We are re-upping this post from last month in light of Monday's Supreme Court decision.
It was North Carolina, though, that would have earned the designation "most gerrymandered state," given that three of the 10 most gerrymandered districts were contained within it. Only a few decades ago, though, that wasn't the case. North Carolina's districts were (relatively) compact and centralized. Here's how the state's districts have changed at the beginning of each decade since 1991. (Congressional districts are redrawn after the Census every ten years.)
In 1991, the districts contained relatively few jagged lines. In 2013, they were a mess.
Given that, we decided to see how district lines had evolved in other areas, too. In some places -- Wyoming, the Dakotas -- they never change over time (because there is only one district). In urban areas, with tightly-packed populations comprised of different constituencies, the lines move a lot.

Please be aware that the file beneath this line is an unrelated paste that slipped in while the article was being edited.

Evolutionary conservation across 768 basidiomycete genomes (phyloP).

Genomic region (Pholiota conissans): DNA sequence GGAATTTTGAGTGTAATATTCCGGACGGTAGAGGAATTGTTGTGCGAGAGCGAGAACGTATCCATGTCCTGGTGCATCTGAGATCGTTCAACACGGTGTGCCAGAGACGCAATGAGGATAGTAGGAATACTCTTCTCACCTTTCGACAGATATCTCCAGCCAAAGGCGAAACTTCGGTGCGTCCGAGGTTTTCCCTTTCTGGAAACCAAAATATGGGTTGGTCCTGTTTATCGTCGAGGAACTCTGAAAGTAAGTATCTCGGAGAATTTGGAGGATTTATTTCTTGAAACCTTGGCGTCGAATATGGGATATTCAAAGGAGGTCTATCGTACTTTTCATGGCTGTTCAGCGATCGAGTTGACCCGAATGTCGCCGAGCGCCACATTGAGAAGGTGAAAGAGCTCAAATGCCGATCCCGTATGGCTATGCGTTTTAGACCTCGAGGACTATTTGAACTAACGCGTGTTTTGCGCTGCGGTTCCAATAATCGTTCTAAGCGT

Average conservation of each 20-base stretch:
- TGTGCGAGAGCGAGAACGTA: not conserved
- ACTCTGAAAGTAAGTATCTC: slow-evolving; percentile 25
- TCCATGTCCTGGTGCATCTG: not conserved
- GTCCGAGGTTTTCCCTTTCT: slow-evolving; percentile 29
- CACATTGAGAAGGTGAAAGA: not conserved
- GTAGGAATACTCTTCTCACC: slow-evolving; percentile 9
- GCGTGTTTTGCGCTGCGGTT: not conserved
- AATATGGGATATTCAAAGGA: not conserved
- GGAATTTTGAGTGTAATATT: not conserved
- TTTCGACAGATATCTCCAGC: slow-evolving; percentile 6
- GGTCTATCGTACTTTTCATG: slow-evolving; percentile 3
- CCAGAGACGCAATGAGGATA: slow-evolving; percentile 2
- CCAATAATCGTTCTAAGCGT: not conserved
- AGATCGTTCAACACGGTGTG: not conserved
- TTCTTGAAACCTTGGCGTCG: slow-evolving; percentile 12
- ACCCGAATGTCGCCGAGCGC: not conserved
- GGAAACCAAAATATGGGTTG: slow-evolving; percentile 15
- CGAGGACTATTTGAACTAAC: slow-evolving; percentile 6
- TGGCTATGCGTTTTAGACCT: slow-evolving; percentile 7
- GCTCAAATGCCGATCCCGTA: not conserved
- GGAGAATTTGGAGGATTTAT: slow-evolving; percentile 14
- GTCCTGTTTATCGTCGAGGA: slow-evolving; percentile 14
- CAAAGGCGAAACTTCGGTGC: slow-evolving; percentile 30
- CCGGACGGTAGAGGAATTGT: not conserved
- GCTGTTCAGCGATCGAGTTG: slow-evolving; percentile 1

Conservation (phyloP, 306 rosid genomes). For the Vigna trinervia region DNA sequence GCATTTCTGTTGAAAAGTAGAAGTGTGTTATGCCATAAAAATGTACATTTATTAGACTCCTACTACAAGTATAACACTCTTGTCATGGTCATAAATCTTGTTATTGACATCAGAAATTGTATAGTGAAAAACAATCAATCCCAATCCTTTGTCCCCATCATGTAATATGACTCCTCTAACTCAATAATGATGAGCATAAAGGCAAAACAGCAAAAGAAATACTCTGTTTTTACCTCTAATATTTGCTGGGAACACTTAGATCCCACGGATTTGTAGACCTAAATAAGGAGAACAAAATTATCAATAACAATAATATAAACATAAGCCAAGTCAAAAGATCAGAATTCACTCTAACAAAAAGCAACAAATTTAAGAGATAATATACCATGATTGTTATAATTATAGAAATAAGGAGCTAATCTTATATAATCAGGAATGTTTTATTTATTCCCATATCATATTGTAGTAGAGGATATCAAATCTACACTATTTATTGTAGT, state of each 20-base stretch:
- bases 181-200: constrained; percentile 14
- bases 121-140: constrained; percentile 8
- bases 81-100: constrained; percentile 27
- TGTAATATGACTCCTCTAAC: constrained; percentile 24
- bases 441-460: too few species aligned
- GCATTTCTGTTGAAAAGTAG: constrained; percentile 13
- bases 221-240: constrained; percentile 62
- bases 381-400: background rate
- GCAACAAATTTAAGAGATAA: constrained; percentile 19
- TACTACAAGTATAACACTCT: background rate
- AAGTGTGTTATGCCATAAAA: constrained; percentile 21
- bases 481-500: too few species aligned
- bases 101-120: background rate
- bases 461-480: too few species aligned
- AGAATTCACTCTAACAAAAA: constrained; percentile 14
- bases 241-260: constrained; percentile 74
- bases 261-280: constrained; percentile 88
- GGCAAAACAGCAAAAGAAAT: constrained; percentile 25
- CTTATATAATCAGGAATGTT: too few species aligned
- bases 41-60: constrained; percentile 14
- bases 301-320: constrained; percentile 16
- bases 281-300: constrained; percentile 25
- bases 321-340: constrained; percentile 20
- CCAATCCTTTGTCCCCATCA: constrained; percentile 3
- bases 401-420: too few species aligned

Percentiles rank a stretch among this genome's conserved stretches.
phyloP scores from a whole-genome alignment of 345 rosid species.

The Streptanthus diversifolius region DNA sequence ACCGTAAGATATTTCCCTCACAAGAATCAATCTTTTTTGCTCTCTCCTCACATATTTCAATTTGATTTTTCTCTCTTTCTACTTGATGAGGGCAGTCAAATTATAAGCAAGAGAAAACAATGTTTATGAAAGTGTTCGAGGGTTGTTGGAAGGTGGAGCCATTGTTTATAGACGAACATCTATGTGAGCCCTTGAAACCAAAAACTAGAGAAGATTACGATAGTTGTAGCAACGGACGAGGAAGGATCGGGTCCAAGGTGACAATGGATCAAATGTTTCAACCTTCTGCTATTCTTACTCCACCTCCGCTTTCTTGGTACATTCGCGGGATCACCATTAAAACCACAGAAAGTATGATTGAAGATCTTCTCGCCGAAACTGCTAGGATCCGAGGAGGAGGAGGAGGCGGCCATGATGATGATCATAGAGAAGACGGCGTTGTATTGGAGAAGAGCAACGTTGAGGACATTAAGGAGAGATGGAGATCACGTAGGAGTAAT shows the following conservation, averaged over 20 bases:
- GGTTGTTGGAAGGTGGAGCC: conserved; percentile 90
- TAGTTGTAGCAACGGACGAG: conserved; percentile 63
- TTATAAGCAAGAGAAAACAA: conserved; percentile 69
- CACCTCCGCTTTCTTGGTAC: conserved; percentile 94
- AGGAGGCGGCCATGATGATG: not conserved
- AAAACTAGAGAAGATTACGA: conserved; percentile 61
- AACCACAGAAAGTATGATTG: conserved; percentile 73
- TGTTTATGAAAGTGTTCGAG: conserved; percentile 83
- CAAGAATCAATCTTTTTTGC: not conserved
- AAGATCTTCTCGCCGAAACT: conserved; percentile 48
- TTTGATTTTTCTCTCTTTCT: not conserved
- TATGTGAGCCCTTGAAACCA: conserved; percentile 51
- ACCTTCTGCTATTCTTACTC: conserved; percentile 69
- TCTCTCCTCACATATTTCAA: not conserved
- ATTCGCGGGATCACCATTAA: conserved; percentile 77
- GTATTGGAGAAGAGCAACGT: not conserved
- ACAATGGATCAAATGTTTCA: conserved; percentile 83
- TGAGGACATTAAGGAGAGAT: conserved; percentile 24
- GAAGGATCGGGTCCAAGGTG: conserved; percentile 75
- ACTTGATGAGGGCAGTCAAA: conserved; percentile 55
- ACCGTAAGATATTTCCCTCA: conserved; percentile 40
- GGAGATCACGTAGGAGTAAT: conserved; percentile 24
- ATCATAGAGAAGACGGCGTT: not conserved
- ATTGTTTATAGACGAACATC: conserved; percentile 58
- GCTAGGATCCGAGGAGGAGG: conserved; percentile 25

But for the most part, they only started oscillating wildly in the past few decades.
(All of the historic maps used below come from UCLA's great archive.)
San Francisco Bay Area
Why is this happening? In part because technology makes it much easier to create districts that meet particular demographic compositions, no matter how ugly the resulting map. And, in part, because there's increased acceptance of using carefully-if-messily-crafted districts to achieve political ends.
With America's population increasing and the number of House seats holding steady, we're not going to see a return to cleanly divided districts any time soon. We'll just have to get used to the idea that your congressional district might not include any of your neighbors, or be centered around particular features of your community. Politics is too important for considerations like that.